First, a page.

Q: I am on the board of my condominium association, and we are in the process of repairing our building following damage from Hurricane Ian last year. The board of directors must make numerous decisions regarding the reconstruction process. To facilitate the reconstruction, the board has been using an online system where each board member can login to review the pending issues and mark their agreement with the decision. Can the association use this type of system to facilitate the decision-making process following such a catastrophic event? (D.F., via e-mail)
A: No. While the board of directors of the condominium association can communicate by e-mail or other electronic means, board members cannot vote by e-mail according to Section 718.112(2)(c) of the Florida Condominium Act. Formal votes may only be taken at board meetings.
If there is concern regarding the ability of the association to expeditiously make decisions, the board has a several options to consider.
Some associations set up regularly scheduled, standing board meetings such as weekly or bi-weekly. While this would not be customary in a normal course of events, the volume of work and decisions that need to be made in an undertaking of this scope may make this a good choice.
With the assistance of legal counsel, the board should review what actions actually require a vote of the board. For example, if there is a defined scope of work and the decisions are more in the nature of implementation, the board could delegate decision making authority to one officer, such as the president. If that person has decision-making power, the law would not prevent him or her from keeping board members in the loop by e-mail and obtaining support, opinions and input in that manner.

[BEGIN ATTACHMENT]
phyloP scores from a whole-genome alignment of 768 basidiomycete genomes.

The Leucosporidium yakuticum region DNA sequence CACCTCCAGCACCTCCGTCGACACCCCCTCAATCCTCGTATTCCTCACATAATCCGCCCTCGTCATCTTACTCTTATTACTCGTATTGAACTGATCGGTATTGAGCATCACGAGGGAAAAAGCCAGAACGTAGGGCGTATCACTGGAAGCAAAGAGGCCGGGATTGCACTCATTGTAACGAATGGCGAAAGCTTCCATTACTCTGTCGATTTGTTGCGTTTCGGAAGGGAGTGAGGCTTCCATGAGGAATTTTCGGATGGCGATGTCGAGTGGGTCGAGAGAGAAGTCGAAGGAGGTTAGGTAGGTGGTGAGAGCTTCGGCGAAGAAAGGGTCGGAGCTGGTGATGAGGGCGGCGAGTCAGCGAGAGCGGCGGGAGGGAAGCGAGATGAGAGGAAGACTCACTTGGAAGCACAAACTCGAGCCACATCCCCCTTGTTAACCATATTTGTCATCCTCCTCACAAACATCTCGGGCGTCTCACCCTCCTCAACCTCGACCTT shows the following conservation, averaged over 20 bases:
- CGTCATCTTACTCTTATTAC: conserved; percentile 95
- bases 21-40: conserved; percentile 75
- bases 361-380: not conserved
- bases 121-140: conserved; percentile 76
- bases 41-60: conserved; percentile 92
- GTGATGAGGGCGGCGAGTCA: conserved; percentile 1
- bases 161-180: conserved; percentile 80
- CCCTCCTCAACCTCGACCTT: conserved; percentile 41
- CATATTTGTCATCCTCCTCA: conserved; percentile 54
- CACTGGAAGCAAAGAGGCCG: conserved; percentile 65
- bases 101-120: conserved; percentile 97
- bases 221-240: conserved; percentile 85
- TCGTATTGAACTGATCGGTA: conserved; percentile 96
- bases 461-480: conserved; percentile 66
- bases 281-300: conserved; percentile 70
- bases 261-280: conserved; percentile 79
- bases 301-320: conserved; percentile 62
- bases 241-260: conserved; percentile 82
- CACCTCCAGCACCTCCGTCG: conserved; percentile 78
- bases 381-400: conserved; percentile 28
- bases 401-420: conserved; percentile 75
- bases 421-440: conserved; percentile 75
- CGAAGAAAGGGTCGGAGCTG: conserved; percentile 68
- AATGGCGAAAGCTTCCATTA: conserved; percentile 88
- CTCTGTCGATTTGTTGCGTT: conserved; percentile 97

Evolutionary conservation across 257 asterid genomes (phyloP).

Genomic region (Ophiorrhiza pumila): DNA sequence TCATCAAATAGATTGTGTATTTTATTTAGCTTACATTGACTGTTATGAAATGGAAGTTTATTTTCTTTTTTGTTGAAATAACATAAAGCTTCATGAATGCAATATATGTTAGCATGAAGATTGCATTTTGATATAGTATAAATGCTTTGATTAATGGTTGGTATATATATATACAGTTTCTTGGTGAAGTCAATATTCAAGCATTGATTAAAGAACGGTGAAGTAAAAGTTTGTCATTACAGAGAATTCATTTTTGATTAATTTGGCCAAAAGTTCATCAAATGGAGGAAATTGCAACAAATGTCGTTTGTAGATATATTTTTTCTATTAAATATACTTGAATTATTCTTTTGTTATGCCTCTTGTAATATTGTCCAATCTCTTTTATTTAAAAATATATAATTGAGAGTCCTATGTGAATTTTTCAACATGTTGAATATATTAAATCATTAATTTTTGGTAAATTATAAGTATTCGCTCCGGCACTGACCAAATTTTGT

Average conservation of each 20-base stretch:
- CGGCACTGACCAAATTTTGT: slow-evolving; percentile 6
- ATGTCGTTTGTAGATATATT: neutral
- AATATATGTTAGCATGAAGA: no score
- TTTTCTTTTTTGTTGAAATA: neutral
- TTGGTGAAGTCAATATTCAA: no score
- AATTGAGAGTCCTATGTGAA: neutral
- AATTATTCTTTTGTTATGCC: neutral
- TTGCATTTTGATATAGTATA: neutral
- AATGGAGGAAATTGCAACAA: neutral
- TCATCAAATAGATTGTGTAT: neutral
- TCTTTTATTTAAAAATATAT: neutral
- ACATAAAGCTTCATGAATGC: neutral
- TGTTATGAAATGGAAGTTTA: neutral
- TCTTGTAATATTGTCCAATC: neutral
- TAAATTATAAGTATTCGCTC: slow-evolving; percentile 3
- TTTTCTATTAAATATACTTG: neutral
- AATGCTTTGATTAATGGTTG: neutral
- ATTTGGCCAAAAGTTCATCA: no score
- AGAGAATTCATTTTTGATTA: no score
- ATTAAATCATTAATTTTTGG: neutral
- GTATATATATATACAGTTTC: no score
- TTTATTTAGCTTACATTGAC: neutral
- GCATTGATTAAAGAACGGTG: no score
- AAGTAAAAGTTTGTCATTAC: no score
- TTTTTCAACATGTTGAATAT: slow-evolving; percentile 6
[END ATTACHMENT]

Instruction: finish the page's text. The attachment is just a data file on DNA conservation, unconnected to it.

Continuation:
Although Hurricane Ian is approaching its one-year anniversary, many condominiums are still in a state where the exercise of emergency powers may be justified to some extent. The statutes do relax notice requirements when there is a legitimate need, but the regular laws cannot be ignored completely. I would recommend that the association ask its counsel for guidance on how much leeway exists given the conditions in your community to invoke emergency procedures that shortcut general notice laws.
Q: What constitutes “attendance” at a meeting for members of the board of directors of a homeowners’ association. Are board members permitted to attend by video conference or speaker phone, or do they have to personally attend at a meeting to be counted? I could not find anything in the HOA statute about this. (P.B., via e-mail)
A: You are correct. Chapter 720 of the Florida Statutes, the Florida Homeowners’ Association Act, does not regulate this issue. However, most homeowners’ associations are corporations not-for-profit, also governed by Chapter 617 of the Florida Statutes, the Florida Not for Profit Corporation Act.
Section 617.0820(4) of the Florida Not for Profit Corporation Act, states that unless the articles of incorporation or bylaws provide otherwise, the board of directors may permit any or all board members to participate in board meetings using any means of communications by which all directors may simultaneously hear each other during the meeting. A director participating by such means is deemed to be “present” at the meeting as if they were in person, are counted toward the quorum, may participate in discussion, and may vote.
Chapter 718 of the Florida Statutes, the Florida Condominium Act, does address this issue. Section 718.112(2)(b)5., Florida Statutes, states that board or committee members may participate in a meeting via telephone, real-time video conferencing, or other similar real-time electronic or video communication. Such members attending a board or committee meeting through such means are considered physically present and may also vote on any issue that is brought before the board or committee.